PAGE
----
AT:
Social is always on the move. It’s one of the reasons which makes it so exciting to work with. Even working in it, it’s hard to know what it will look like in the next three years, but we know that whilst it will evolve, consumers are still likely to be very actively involved. . ..

Advertisers are only going to move away from social and digital channels when their target audiences are not using them. Perhaps most telling here is Twitter’s growth to-date and Facebook’s recent revenue boost – even after the record fine they paid to [consumer protection agency] the Federal Trade Commission in the US, and the lingering concern after Cambridge Analytica.

Its earnings have exceeded expectations now for two consecutive quarters, a fact which simply would not be the case if users were abandoning the platform in droves. It continues to provide a valuable service in people’s lives, and brands will continue in turn to plug into that access. There will always be some users who decide to unsubscribe due to privacy concerns, just as user attrition will continue for any number of other reasons too.

AM: At Direct Line are you seeing a shift in the different channels you use? Or do Twitter/Facebook still rule the roost?
AT: 
The channels we choose are based on the target audience and business objectives we are trying to achieve. We have a presence on a range of social channels: YouTube, Twitter, Facebook and Instagram. We do not have an endless pot of marketing spend, so we strategically apportion spend based on the target audience, business and campaign objective and where we are going to get the greatest efficiencies.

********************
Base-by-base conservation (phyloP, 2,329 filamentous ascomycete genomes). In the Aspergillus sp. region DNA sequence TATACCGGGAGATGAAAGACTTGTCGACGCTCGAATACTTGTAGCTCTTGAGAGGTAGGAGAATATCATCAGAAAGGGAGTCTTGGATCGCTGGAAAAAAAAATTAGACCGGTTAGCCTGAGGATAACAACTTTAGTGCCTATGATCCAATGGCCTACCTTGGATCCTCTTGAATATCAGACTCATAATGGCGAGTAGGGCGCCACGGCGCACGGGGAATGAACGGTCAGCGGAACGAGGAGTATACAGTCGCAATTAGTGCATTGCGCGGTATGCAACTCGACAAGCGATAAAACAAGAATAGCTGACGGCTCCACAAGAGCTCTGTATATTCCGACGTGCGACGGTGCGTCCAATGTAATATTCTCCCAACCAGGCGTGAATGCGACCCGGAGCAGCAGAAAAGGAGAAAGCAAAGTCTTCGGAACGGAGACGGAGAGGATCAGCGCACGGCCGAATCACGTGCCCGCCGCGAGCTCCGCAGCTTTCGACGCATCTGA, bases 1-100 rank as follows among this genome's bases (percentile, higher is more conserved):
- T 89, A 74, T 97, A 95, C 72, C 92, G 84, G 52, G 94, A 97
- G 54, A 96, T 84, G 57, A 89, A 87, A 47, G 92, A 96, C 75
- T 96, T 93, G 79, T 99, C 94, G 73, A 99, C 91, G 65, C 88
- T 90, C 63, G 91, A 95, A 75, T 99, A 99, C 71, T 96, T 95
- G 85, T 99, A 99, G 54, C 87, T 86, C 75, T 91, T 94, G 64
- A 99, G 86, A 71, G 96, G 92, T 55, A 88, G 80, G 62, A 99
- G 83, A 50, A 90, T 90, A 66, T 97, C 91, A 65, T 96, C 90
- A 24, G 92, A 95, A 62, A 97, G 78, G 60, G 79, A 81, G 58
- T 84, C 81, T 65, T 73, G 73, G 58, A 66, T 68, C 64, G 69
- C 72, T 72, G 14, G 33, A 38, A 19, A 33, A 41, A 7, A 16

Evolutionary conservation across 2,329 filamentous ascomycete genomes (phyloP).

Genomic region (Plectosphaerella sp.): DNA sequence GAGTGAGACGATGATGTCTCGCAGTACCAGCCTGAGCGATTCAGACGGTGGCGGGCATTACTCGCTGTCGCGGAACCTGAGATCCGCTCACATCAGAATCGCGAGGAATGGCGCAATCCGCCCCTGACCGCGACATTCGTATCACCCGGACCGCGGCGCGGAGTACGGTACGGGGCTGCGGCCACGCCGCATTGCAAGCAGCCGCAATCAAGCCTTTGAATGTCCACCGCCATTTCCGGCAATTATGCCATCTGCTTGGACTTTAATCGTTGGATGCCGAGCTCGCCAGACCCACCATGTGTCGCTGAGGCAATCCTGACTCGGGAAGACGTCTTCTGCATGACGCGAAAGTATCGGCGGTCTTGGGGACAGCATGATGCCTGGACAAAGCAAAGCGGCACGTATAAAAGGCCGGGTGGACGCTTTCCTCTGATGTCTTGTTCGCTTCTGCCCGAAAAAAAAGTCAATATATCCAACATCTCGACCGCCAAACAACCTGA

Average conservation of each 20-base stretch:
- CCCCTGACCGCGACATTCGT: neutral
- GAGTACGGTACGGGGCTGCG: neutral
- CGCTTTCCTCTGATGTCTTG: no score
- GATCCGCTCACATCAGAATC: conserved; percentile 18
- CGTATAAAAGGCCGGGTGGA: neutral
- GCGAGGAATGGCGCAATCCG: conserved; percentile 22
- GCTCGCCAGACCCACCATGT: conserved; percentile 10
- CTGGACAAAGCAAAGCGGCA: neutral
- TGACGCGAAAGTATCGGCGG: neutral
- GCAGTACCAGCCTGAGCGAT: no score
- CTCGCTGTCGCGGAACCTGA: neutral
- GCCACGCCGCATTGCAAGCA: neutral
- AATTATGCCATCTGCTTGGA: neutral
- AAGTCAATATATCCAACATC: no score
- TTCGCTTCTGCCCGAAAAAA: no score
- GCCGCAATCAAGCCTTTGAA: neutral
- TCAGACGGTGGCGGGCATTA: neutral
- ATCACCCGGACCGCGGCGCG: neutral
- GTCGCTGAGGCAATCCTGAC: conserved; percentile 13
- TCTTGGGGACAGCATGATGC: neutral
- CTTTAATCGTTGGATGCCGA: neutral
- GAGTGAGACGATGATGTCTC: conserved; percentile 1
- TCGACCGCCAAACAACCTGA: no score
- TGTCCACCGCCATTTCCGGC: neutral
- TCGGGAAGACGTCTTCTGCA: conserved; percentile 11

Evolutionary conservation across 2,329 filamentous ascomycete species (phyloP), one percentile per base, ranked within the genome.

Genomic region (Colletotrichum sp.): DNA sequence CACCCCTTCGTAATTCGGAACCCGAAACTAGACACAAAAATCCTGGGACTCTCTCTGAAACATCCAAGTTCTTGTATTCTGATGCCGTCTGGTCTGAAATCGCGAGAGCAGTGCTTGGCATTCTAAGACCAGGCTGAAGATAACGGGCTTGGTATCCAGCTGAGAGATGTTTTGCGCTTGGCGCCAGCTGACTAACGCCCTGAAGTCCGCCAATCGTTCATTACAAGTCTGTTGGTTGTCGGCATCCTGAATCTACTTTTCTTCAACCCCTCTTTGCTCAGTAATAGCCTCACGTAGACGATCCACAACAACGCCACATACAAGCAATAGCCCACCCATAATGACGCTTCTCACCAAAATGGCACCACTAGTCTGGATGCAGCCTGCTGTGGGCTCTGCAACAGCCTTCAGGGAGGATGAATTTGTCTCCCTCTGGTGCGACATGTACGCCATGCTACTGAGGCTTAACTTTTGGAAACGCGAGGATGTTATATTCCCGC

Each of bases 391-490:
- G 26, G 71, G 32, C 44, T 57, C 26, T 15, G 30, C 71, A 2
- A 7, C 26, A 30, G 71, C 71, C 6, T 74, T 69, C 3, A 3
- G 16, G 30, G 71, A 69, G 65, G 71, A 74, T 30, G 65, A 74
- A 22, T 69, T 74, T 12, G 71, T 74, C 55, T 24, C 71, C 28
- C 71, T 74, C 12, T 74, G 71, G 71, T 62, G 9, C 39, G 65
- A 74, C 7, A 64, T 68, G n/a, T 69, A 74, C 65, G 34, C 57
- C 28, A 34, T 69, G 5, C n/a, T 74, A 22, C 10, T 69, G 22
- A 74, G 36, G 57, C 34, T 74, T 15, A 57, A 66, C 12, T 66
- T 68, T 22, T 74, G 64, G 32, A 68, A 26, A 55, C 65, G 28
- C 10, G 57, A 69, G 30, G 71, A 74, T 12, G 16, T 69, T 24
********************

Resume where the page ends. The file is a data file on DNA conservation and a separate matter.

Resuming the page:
AM: If money/resource were no object, what whizzbang finserv social media initiative would you undertake?
AT:
I would want significant spend to be able to test in a multi-channel approach (Facebook, Snapchat, YouTube and Twitter etc) over a longer period on all campaigns and BAU across brands. This would allow us to garner greater insight and trends from our brand uplift studies and in-channel metrics, that we could then use to inform future campaigns and build into our testing and measurement frameworks.

(Do you work in finserv PR, marketing or comms? Proud of your achievements in social and other channels? Care to share your experiences via Money & Media? Get in touch!).